Little Texas: Country’s Hottest Group (1994)

Dec. 13, 1994 issue of Country Weekly featuring Little Texas on the cover. This story is presented here in its entirety.

In 1994 Little Texas also saw Big Time go platinum and First Time for Everything go gold. Was named Vocal Group of the Year by the Academy of Country Music. Garnered more Country Music Assoiction nominations than any other group. Was the first group ever named CMT’s Artist of the Month. If that’s not enough, of the top 25 selling country singles of the year, three belong to Little Texas: “My Love,” “God Blessed Texas” and “First Time for Everything.”

The band is closing out the year by headlining a major concert tour for the first time—and loving it. “It’s just awesome, just an overwhelming feeling to be at this level and know that we’ve finally reached a certain point,” lead singer/frontman Tim Rushlow said. “But we don’t ever want to feel comfortable with where we are.”

They are comfortable, however, with where they have been. Country Weekly accompanied the band members on a trip to their namesake—the Little Texas section of Franklin, Tenn. The group appropriated the name when it formed in the late 1980s. Some of the band members stayed in Little Texas—a once-rough neighborhood of Franklin, 20 miles south of Nashville—at the home of Doug Grau, one of its producers. Band members rehearsed there, drove its streets, fished its watering hole. Then the little band few had heard of decided to take the name of the neighborhood few had heard of. Country fans have been hearing them ever since.

We’re chatting during rehearsals for the band’s 35-city tour that began Oct. 20 in Nashville and was scheduled to end this week in Pensacola, Fla. Tim McGraw co-headlines and BlackHawk is the opening act. “We’re finally getting everything we’ve always wanted,” bassist Duane Propes declared. “It’s starting to look like we might have a career with this thing and be around for a few more years.” Added Tim: “The Nitty Gritty Dirt Band’s been together 30 years. Alabama’s been together 15 or 20. If we could come even close to what Alabama’s done, we’d be thrilled to death with that.”

Guitarists Dwayne O’Brien and Porter Howell and drummer Del Gray round out the rock-edged band that has sold 2.5 million albums—a far cry from Alabama’s 45 million, but a stellar start. Little Texas proudly point out they’re self-contained: They write their own songs, perform them in the recording studio as well as onstage, and even co-produced their current album, Kick a Little.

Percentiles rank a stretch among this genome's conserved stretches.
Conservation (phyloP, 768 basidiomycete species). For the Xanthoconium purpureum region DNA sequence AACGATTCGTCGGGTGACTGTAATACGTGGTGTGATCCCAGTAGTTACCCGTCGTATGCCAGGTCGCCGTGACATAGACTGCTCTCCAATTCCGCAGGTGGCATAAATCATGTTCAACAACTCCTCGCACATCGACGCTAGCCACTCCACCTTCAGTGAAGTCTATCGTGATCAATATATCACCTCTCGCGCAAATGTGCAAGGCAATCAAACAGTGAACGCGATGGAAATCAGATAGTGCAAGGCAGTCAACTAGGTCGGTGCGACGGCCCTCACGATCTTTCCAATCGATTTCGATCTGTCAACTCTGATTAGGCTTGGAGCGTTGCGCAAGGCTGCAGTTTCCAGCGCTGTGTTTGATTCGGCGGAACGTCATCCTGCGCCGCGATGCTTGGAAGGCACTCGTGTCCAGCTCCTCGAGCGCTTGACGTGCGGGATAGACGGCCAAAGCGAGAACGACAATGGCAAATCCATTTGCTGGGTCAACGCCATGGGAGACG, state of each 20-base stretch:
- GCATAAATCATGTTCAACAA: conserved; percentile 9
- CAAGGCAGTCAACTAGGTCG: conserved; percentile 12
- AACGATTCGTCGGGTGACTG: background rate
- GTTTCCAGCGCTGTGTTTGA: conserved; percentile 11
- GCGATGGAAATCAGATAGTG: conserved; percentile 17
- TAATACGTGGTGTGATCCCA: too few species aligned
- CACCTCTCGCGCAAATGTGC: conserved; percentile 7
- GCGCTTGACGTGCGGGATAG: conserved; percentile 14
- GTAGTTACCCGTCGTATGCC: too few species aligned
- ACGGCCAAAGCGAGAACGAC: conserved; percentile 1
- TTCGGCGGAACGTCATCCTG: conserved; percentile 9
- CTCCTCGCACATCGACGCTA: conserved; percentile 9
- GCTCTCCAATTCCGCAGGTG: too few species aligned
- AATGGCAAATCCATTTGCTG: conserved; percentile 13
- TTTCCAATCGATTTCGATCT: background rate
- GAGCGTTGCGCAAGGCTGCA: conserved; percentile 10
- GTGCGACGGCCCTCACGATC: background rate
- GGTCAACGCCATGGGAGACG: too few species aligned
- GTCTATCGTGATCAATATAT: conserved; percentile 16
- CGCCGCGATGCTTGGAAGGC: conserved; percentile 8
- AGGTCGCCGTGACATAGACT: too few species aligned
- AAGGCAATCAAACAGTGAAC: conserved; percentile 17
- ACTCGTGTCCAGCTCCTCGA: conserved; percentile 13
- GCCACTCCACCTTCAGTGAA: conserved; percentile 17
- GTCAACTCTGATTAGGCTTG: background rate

“If you offered me 20 times the money I make with Little Texas to do something else,” said Rushlow, “I’d tell you, ‘No way.’ I love it, and I loved it six years ago when we were playing clubs.”

“We’ve kept it this tight little unit, and I think that’s our secret,” said Propes. “Nobody’s come in to contrive it or put it together. We call every shot.”

“We’ve finally been able to live down the hair thing, thank God,” Rushlow said. “Now people are starting to take note of our music. I think we’re bringing some fans to country that have never been into it.”

“We’re musicians, family, friends, brothers, our wives are our sisters. We owe a lot to all our parents. Everybody’s together,” he said.

The Little Texas family has a big day this winter. Propes, the band’s only bachelor, plans to wed longtime girlfriend Cindy Hines. It’s going to be an instant family—she has a 6-year-old son, Austin Cody. The other Little Texas wives are Tina Gray, Angela Howell, Mary Jane Rushlow and Delisa O’Brien.

Porter and Angela are the only parents; they have a son, Hayden. Propes thinks the band’s togetherness is nothing short of a miracle. “You take six guys and stick them in an aluminum tube [their tour bus] for as long as we’ve been together, one of them’s going to come out bloody. But we’ve come out pretty good so far.”

Except for the time two years ago when they left Dwayne O’Brien at an Oklahoma City, Okla., truck stop and didn’t discover his absence until they reached Winslow, Ariz. They learned their lesson: Little Texas takes a head count every night before the bus pulls out.

“You have your minor friction,” said Propes, “but it’s never enough to get in the way of how we really care about each other. We’re tight. Del just bought a boat and he parked it at my dock, and I’m glad to do it. We have cookouts at each other’s houses.”

“If this is over tomorrow, I’m still going to have some great friends out of this thing,” added Rushlow. “I don’t know a time we’ve ever been closer.” This is notwithstanding the exit of keyboardist Brady Seals, who had been with the band since it was born six years ago. He departed the band in mid-July but it didn’t become official until early October.

Taking his place on the Keebler-sponsored Unbeatable Wheatables tour is Rushlow’s childhood pal and former Clint Black sideman Jeff Huskins, who also plays fiddle. “The show’s like you’re hopping on a ride and taking off,” said Rushlow before jokingly warning, “Keep your hands and arms inside the vehicle at all times.” The tour sets a heavy performing schedule on the band, but with the year Little Texas has had, going to work isn’t exactly drudgery.

“I get a rush after a day off when I get on the bus and get to see everybody,” explained Rushlow. “I’m excited to be there—and we’re all like that—and it’s a really great feeling.”

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